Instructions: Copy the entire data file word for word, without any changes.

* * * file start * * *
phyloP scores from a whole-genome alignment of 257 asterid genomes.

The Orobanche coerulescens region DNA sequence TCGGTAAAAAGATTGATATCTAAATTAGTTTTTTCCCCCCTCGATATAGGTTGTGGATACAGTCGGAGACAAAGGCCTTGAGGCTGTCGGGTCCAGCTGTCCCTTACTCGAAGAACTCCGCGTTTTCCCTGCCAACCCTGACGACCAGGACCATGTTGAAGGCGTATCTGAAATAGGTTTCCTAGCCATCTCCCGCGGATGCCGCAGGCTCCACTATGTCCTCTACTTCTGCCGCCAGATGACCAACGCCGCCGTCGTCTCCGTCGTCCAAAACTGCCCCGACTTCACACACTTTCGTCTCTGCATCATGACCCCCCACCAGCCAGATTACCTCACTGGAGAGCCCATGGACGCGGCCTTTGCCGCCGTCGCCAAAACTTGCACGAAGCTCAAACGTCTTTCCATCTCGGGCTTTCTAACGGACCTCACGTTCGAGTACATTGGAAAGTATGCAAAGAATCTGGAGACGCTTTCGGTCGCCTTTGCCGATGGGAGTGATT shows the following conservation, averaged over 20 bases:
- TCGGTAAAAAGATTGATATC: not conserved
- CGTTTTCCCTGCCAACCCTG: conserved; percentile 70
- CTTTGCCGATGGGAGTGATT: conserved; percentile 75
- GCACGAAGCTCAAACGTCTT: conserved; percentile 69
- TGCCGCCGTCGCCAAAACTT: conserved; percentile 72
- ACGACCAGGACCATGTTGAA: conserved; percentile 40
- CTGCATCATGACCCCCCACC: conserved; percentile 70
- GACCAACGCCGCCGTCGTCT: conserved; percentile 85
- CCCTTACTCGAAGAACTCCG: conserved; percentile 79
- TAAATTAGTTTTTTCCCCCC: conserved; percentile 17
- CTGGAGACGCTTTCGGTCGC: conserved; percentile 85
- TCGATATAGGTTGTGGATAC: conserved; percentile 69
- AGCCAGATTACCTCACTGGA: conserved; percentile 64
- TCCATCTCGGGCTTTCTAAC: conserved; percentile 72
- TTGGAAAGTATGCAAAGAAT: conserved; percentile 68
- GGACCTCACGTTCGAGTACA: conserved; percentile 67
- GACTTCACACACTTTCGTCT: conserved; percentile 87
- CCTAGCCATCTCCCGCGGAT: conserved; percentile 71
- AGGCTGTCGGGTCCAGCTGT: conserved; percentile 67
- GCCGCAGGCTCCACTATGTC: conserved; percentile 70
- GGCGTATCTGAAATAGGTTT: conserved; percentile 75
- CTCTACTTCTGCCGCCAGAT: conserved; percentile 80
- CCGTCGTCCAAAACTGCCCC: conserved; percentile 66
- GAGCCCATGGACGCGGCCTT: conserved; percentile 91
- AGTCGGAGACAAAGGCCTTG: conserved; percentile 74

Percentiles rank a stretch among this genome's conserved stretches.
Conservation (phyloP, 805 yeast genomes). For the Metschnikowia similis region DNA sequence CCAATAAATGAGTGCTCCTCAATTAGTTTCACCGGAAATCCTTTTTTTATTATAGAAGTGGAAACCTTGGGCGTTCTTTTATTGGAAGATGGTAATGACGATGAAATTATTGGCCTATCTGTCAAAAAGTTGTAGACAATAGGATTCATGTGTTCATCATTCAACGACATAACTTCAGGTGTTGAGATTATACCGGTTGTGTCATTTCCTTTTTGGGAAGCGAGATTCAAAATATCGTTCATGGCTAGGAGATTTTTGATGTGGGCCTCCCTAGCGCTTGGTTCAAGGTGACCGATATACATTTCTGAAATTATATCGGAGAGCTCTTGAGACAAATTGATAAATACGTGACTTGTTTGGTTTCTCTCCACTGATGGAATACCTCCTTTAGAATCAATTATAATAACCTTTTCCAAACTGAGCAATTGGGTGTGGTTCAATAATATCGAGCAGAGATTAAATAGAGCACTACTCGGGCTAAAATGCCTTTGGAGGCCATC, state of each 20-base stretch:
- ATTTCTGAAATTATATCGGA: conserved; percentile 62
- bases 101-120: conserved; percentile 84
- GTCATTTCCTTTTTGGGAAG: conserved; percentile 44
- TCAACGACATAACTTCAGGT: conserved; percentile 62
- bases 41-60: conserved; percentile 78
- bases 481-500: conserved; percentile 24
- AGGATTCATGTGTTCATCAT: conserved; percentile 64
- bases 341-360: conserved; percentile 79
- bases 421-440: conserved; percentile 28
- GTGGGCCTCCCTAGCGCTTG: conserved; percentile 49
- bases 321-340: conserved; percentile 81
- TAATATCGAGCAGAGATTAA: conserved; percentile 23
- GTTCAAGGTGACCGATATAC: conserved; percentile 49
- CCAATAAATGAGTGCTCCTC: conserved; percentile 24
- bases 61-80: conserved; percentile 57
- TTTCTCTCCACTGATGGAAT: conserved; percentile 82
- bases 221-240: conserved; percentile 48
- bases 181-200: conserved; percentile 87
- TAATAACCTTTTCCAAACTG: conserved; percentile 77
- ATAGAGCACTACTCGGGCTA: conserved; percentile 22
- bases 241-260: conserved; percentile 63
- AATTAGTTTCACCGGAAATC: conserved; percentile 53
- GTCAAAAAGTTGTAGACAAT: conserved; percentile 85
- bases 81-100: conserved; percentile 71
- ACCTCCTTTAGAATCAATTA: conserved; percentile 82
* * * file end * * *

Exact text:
phyloP scores from a whole-genome alignment of 257 asterid genomes.

The Orobanche coerulescens region DNA sequence TCGGTAAAAAGATTGATATCTAAATTAGTTTTTTCCCCCCTCGATATAGGTTGTGGATACAGTCGGAGACAAAGGCCTTGAGGCTGTCGGGTCCAGCTGTCCCTTACTCGAAGAACTCCGCGTTTTCCCTGCCAACCCTGACGACCAGGACCATGTTGAAGGCGTATCTGAAATAGGTTTCCTAGCCATCTCCCGCGGATGCCGCAGGCTCCACTATGTCCTCTACTTCTGCCGCCAGATGACCAACGCCGCCGTCGTCTCCGTCGTCCAAAACTGCCCCGACTTCACACACTTTCGTCTCTGCATCATGACCCCCCACCAGCCAGATTACCTCACTGGAGAGCCCATGGACGCGGCCTTTGCCGCCGTCGCCAAAACTTGCACGAAGCTCAAACGTCTTTCCATCTCGGGCTTTCTAACGGACCTCACGTTCGAGTACATTGGAAAGTATGCAAAGAATCTGGAGACGCTTTCGGTCGCCTTTGCCGATGGGAGTGATT shows the following conservation, averaged over 20 bases:
- TCGGTAAAAAGATTGATATC: not conserved
- CGTTTTCCCTGCCAACCCTG: conserved; percentile 70
- CTTTGCCGATGGGAGTGATT: conserved; percentile 75
- GCACGAAGCTCAAACGTCTT: conserved; percentile 69
- TGCCGCCGTCGCCAAAACTT: conserved; percentile 72
- ACGACCAGGACCATGTTGAA: conserved; percentile 40
- CTGCATCATGACCCCCCACC: conserved; percentile 70
- GACCAACGCCGCCGTCGTCT: conserved; percentile 85
- CCCTTACTCGAAGAACTCCG: conserved; percentile 79
- TAAATTAGTTTTTTCCCCCC: conserved; percentile 17
- CTGGAGACGCTTTCGGTCGC: conserved; percentile 85
- TCGATATAGGTTGTGGATAC: conserved; percentile 69
- AGCCAGATTACCTCACTGGA: conserved; percentile 64
- TCCATCTCGGGCTTTCTAAC: conserved; percentile 72
- TTGGAAAGTATGCAAAGAAT: conserved; percentile 68
- GGACCTCACGTTCGAGTACA: conserved; percentile 67
- GACTTCACACACTTTCGTCT: conserved; percentile 87
- CCTAGCCATCTCCCGCGGAT: conserved; percentile 71
- AGGCTGTCGGGTCCAGCTGT: conserved; percentile 67
- GCCGCAGGCTCCACTATGTC: conserved; percentile 70
- GGCGTATCTGAAATAGGTTT: conserved; percentile 75
- CTCTACTTCTGCCGCCAGAT: conserved; percentile 80
- CCGTCGTCCAAAACTGCCCC: conserved; percentile 66
- GAGCCCATGGACGCGGCCTT: conserved; percentile 91
- AGTCGGAGACAAAGGCCTTG: conserved; percentile 74

Percentiles rank a stretch among this genome's conserved stretches.
Conservation (phyloP, 805 yeast genomes). For the Metschnikowia similis region DNA sequence CCAATAAATGAGTGCTCCTCAATTAGTTTCACCGGAAATCCTTTTTTTATTATAGAAGTGGAAACCTTGGGCGTTCTTTTATTGGAAGATGGTAATGACGATGAAATTATTGGCCTATCTGTCAAAAAGTTGTAGACAATAGGATTCATGTGTTCATCATTCAACGACATAACTTCAGGTGTTGAGATTATACCGGTTGTGTCATTTCCTTTTTGGGAAGCGAGATTCAAAATATCGTTCATGGCTAGGAGATTTTTGATGTGGGCCTCCCTAGCGCTTGGTTCAAGGTGACCGATATACATTTCTGAAATTATATCGGAGAGCTCTTGAGACAAATTGATAAATACGTGACTTGTTTGGTTTCTCTCCACTGATGGAATACCTCCTTTAGAATCAATTATAATAACCTTTTCCAAACTGAGCAATTGGGTGTGGTTCAATAATATCGAGCAGAGATTAAATAGAGCACTACTCGGGCTAAAATGCCTTTGGAGGCCATC, state of each 20-base stretch:
- ATTTCTGAAATTATATCGGA: conserved; percentile 62
- bases 101-120: conserved; percentile 84
- GTCATTTCCTTTTTGGGAAG: conserved; percentile 44
- TCAACGACATAACTTCAGGT: conserved; percentile 62
- bases 41-60: conserved; percentile 78
- bases 481-500: conserved; percentile 24
- AGGATTCATGTGTTCATCAT: conserved; percentile 64
- bases 341-360: conserved; percentile 79
- bases 421-440: conserved; percentile 28
- GTGGGCCTCCCTAGCGCTTG: conserved; percentile 49
- bases 321-340: conserved; percentile 81
- TAATATCGAGCAGAGATTAA: conserved; percentile 23
- GTTCAAGGTGACCGATATAC: conserved; percentile 49
- CCAATAAATGAGTGCTCCTC: conserved; percentile 24
- bases 61-80: conserved; percentile 57
- TTTCTCTCCACTGATGGAAT: conserved; percentile 82
- bases 221-240: conserved; percentile 48
- bases 181-200: conserved; percentile 87
- TAATAACCTTTTCCAAACTG: conserved; percentile 77
- ATAGAGCACTACTCGGGCTA: conserved; percentile 22
- bases 241-260: conserved; percentile 63
- AATTAGTTTCACCGGAAATC: conserved; percentile 53
- GTCAAAAAGTTGTAGACAAT: conserved; percentile 85
- bases 81-100: conserved; percentile 71
- ACCTCCTTTAGAATCAATTA: conserved; percentile 82